Handel - Arias & scenes for tenor
Enjoy the sweet Elysian grove (Alceste, Act IV)
Semele: Where'er you walk
Urne voi (Il Trionfo del Tempo e del Disinganno, Part I)
Forte e lieto (from Tamerlano)
Oh per me lieto, avventuroso giorno! (from Tamerlano)
Figlia mia (from Tamerlano)
Tu, spietato (from Tamerlano)
Samson: Total eclipse!
Samson: Did love constrain thee?
Samson: Your charms to ruin led the way
Samson: Let but that spirit
Samson: Then shall I make Jehovah's glory known!
Thus when the sun from’s watry bed (Samson)
Fatto inferno…Pastorello d'un povero armento (from Rodelinda)
Esther: Tune your harps to cheerful strains
Heav'n smiles once more … (Jephtha, Act II, 2)
Jephtha: His mighty arm
Jephtha: Waft her, angels, through the skies
As steals the morn (from L'Allegro, il Penseroso, ed il Moderato)
A dramatic collection of solo arias and scenes for tenor drawn for oratorio and opera - some of Handel's most lovely music, brilliantly performed by Mark Padmore and The English Concert, led by Andrew Manze. The concluding duet As steals the morn with soprano Lucy Crowe is an added bonus.
“Tenors are fighter pilots - dashing, heroic, unhappy out of the limelight - and Padmore is an ace among them, soaring through this disc on a velvet voice in various Handelian guises. Semele falls for
his smooth flattery in Where'er you walk', though he decelerates after the intro speed set by The English Consort under Andrew Manze. His blinded Samson is harrowingly persuasive in 'Total Eclipse',
he shows off impressive no-breath acrobatics in Jephtha and dramatises outrageously in the Tameriano extract. The alto Robin Blaze and the soprano Lucy Crow are his top-notch, bit-part crew.” The Times
“Underpinned by Andrew Manze's unobtrusive and warm-hearted English Concert, Mark Padmore uses his extraordinary diction and whispering chamber-like intimacy to remind us that the most exalted tenor arias from Handel's operas and oratorios can achieve true potency out of context.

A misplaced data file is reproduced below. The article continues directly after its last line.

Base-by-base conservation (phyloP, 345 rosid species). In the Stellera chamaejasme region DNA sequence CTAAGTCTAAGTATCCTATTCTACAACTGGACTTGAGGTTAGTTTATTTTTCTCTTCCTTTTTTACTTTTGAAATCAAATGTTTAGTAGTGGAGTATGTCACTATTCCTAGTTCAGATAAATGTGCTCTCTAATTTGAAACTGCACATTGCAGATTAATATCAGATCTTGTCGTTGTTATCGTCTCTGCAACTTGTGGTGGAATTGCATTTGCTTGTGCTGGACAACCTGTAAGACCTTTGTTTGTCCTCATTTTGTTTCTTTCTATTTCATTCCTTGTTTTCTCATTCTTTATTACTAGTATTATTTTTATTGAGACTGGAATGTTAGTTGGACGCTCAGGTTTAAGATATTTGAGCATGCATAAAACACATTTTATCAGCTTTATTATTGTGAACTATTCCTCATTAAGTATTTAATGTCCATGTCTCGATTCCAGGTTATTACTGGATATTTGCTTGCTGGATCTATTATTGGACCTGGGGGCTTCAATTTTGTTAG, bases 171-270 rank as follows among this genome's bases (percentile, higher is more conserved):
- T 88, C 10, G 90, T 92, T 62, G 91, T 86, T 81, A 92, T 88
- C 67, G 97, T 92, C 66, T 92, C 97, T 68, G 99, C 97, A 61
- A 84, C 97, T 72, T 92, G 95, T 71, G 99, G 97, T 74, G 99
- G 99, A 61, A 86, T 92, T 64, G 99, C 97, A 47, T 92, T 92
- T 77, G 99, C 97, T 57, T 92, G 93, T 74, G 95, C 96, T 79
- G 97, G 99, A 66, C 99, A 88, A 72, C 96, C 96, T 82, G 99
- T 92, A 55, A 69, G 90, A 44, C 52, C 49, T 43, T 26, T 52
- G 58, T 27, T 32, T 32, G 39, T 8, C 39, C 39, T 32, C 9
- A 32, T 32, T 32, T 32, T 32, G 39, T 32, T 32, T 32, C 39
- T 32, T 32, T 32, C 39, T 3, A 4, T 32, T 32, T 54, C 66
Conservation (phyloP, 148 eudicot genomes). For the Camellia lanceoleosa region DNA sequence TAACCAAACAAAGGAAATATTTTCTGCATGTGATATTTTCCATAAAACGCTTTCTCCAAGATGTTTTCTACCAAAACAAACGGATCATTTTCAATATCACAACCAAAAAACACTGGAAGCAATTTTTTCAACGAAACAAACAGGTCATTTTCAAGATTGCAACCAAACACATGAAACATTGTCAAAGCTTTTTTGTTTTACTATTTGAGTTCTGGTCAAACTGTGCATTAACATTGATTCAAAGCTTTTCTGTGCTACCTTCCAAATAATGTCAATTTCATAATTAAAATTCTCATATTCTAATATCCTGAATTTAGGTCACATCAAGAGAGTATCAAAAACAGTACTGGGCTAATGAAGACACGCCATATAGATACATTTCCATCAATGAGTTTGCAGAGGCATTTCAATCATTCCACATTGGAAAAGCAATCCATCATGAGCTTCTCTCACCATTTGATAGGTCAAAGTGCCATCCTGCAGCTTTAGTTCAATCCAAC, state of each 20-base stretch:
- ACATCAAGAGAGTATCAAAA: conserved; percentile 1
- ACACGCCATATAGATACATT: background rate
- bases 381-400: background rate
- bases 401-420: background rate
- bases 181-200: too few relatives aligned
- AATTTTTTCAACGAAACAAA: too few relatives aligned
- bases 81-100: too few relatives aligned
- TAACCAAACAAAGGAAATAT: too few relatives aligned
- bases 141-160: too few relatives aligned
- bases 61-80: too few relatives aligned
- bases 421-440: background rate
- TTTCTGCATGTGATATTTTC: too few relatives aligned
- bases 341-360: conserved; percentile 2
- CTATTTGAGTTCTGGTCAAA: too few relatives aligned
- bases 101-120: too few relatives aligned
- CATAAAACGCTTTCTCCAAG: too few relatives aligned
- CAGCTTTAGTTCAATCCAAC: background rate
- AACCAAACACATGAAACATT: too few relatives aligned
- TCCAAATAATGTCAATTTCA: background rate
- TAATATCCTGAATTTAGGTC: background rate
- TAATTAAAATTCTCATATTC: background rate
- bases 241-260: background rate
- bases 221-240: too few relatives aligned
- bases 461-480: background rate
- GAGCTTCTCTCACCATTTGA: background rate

Favourites like 'Where'er you walk' and 'Waft her, angels' appear to grow out of this varied programme without the sense of being lifted for a compilation; Padmore is a master of taste, restraint and unassuming gesture. 'Pastorello d'un povero' is a touching vignette and the soft singing elsewhere contributes to a concentrated and affecting juxtaposition of human vice and virtue in the Tamerlano scenas. As throughout, Padmore saves the greatest emotional impact for the da capos where coloration reaches new heights.
Indeed, it is the joy in conveying the emotional core of each situation which marks out this disc. Graphic dramatic effects abound (not least the Sultan's gradual giving up the ghost in 'Figlia mia' with a croaking realism) but this is a disc which celebrates Handel's capacity for incisive human observation, achieved more through reflective means than showpiece coloratura.
It's a persuasive and thoughtful approach.
Padmore's lowest register can seem a touch insubstantial but this is a small gripe in a disc boasting – as its parting shot – the duet 'As steals the morn', a performance with the fine Lucy Crowe at her most alluring.” Gramophone Classical Music Guide, 2010
“Handel was one of the first Baroque composers to invest his talents in the tenor voice and here this unique English legacy is recalled. Through his shading, dynamic range and commitment to the text, Padmore seduces the listener.” BBC Music Magazine, May 2008